SpaceX’s South Texas Starship program has been hit by a burst of extreme winter weather, slowing plans and preparations for a static fire test and launch to a crawl.
After several delays pushed Starship serial number 10’s (SN10) first static fire attempt from Wednesday into the following week, SpaceX was expected to try again as early as possible (early this week). A weekend of harsh winter weather seems to have changed those plans as Starship SN10 and SpaceX’s pad teams were subjected to sustained 30-40 mph winds (50-65 kmh), freezing rain, and below-freezing temperatures.
On their own, high winds make it difficult to impossible to use the boom and scissor lifts SpaceX needs to perform work on parts of Starship or pad systems that are far above ground. Add freezing rain and temperatures into that mix – a new series of conditions for the Starship team – and things only get more difficult.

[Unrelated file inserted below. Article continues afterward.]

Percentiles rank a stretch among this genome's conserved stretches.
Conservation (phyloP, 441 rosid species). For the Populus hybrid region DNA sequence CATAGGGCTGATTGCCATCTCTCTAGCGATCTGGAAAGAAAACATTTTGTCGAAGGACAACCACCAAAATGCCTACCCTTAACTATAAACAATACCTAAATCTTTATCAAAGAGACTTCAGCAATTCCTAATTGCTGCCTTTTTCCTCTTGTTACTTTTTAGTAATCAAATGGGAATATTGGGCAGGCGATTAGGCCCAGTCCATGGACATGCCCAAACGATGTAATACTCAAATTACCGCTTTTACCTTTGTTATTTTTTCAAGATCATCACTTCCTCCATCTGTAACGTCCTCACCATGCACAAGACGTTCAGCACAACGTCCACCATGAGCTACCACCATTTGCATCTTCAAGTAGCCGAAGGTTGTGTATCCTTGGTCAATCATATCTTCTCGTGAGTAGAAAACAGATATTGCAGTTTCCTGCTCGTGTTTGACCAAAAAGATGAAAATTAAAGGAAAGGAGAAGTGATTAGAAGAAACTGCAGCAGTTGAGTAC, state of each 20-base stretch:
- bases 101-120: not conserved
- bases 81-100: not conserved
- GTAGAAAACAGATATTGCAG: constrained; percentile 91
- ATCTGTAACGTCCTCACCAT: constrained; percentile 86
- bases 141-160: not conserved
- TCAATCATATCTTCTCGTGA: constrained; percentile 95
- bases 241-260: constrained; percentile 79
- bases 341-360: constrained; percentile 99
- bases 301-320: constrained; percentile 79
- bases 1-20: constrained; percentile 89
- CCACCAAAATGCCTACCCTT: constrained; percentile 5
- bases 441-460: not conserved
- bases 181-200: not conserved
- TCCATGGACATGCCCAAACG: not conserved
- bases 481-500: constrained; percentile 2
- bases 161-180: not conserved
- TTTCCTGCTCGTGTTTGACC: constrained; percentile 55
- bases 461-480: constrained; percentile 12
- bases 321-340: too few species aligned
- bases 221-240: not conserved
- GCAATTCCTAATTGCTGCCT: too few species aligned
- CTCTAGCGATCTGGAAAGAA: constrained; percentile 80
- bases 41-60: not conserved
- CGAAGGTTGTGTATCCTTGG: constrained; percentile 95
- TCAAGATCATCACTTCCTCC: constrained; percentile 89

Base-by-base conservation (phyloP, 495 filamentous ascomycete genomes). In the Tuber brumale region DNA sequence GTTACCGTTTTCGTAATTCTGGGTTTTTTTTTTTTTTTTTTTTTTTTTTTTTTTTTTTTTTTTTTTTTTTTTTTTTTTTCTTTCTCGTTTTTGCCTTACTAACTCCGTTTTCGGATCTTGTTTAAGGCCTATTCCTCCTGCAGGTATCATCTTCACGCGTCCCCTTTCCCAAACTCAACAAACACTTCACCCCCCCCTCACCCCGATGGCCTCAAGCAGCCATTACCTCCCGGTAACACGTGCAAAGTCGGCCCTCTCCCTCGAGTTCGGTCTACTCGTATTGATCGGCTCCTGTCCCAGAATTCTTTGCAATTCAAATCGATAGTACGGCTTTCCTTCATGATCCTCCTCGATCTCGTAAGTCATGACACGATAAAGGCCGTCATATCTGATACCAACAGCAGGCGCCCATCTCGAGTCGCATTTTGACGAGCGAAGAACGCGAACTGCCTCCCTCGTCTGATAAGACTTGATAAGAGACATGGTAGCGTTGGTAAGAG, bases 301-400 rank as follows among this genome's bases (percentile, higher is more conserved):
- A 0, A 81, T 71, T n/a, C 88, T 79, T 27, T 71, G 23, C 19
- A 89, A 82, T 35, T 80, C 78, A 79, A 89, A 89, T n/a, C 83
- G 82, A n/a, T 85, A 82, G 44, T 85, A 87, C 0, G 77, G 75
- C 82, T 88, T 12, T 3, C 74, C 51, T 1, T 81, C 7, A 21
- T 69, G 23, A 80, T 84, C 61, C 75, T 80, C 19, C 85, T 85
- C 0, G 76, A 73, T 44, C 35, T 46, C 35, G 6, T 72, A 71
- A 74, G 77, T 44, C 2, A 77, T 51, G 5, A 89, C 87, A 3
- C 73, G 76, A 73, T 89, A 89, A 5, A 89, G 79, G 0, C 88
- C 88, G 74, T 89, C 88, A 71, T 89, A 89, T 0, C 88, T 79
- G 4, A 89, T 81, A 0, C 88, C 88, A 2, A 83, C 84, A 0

As a giant, unheated steel rocket, Starship is also liable to accumulate ice with ease. However, Starship is designed to function while completely filled with cryogenic (extremely cold) liquid methane and oxygen propellant, meaning that tolerating and operating in the extreme cold and under wide temperature differentials is par for the course. It certainly doesn’t make preparing the rocket for those conditions any easier for SpaceX’s engineers and technicians, though.
For now, it looks like SpaceX is mostly hunkering down and waiting for the harsh conditions to pass before resuming pad construction and Starship SN10’s test campaign. Thankfully, forecasts predict a several-day return to (relatively) normal weather as early as tomorrow, likely meaning that SpaceX will have the bulk of the workweek to complete Starship SN10’s first nominal static fire and, perhaps, attempt the third high-altitude launch and landing.